The Internet`s Most Wanted Spammers - We Got One
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Robert Soloway led the average middle class, suburban life growing up in Smileytown, North Carolina. Then one day, his parents were kidnapped and held for ransom by socialist activists. They developed a bad case of Stockholm syndrome and decided to join them in their revolutionary endeavors, never to see Robert again. He spent the rest of his life at an orphanage on Death Island plotting his revenge on society. When he got out, he was no longer Robert Soloway, he was...the Spam King!
Okay, so none of that is true (I'm trying to paint a picture here, sheesh), but Robert Soloway was one of the most prolific spammers of all time (and he IS known as the Spam King, albeit by federal prosecutors). His legal troubles garnered national headlines starting in 2005, when Microsoft won a $7.8 million civil judgment against him for hijacking zombie computers and sending out spam email with false header information, which made them look like they were from MSN and Hotmail addresses. Later that year, an Oklahoma ISP won over $10 million in a similar case that also resulted in an injunction against Soloway, which prohibited him from further spam activity.
And how did our criminal mastermind handle these crippling mandates against him? He mocked them. In an interview with Brian McWilliams of Oreillynet.com, Soloway said, "One of my subcontractors...clearly did not do what I hired them to do. They broke the rules, and violated my policy." Yes, our boy continued spamming as though the lawsuits had never happened. One campaign sent clients' website addresses to several million "opt-in" email addresses. And since the service was free if clients agreed to a disclaimer saying they were a nonprofit organization that aided child abuse victims, they did not violate CAN-SPAM, or at least that's what Soloway thought.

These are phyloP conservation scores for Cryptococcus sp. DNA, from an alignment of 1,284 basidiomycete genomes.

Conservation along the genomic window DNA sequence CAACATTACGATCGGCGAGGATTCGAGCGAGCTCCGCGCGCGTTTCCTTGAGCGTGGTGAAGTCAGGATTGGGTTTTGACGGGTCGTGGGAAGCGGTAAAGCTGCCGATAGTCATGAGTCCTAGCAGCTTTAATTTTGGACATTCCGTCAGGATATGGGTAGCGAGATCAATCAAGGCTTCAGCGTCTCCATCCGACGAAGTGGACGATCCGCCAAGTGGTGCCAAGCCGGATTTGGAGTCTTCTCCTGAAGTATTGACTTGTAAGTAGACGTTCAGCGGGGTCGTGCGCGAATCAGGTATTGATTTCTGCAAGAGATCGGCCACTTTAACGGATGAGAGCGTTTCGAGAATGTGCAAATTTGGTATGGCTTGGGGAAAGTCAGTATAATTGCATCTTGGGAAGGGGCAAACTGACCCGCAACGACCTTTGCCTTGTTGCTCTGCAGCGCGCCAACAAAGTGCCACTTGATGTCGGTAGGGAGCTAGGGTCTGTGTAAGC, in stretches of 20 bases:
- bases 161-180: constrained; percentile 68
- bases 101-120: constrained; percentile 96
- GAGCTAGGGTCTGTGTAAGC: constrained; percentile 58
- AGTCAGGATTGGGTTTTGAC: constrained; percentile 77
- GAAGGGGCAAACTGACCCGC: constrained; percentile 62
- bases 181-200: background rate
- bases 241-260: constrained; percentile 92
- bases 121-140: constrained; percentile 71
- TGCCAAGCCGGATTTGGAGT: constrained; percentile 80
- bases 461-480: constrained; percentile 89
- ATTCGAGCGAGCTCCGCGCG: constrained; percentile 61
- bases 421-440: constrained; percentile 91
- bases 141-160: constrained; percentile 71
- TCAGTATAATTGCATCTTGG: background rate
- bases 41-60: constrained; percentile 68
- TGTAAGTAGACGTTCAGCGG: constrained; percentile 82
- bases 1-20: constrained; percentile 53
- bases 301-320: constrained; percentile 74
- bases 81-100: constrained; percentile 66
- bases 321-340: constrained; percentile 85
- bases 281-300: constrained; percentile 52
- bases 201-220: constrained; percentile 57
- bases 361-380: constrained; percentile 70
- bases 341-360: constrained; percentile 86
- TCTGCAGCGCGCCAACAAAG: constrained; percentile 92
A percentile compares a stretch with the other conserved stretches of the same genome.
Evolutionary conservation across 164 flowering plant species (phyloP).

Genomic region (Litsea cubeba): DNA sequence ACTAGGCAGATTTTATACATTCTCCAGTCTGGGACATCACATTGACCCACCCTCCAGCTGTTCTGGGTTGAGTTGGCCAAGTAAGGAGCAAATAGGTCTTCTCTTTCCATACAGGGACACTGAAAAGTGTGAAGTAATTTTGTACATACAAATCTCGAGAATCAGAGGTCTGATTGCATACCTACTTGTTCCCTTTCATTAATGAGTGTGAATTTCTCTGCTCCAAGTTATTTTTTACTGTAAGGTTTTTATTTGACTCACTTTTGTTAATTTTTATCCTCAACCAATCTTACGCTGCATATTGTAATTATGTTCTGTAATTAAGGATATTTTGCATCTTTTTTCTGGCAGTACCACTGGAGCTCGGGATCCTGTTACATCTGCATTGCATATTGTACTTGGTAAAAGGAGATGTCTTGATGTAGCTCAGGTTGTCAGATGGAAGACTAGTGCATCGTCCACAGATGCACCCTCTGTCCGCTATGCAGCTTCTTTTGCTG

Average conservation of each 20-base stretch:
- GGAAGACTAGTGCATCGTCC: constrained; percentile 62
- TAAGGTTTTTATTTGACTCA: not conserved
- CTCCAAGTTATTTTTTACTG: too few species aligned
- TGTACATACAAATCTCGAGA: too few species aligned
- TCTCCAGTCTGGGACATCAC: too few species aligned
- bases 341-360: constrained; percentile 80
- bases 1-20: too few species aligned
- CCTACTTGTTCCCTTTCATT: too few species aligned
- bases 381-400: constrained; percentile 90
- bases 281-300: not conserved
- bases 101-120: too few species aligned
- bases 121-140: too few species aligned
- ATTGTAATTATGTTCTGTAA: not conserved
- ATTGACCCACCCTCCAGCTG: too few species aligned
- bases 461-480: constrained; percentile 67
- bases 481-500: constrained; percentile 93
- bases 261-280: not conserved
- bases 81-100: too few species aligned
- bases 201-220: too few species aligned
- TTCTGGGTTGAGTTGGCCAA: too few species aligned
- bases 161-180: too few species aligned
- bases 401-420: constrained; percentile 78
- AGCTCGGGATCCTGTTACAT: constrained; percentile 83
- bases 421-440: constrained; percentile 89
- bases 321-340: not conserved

In May 2007, Soloway was indicted by a grand jury on 35 charges (a list which eventually grew to 40) including mail fraud, email fraud, wire fraud, identity theft, and money laundering. He pleaded guilty in March 2008 to felony mail fraud, fraud in connection with email, and not filing a tax return in 2005. All other charges were dropped as part of an agreement with prosecutors.
The sentencing came on July 22, 2008 - 47 months in federal prison. His lawyers tried to downplay his actions in comparison with other spammers (e.g. he didn't damage anyone's computer and he didn't direct anyone to pornography), but the court decided they wanted to send a message to other online criminals.
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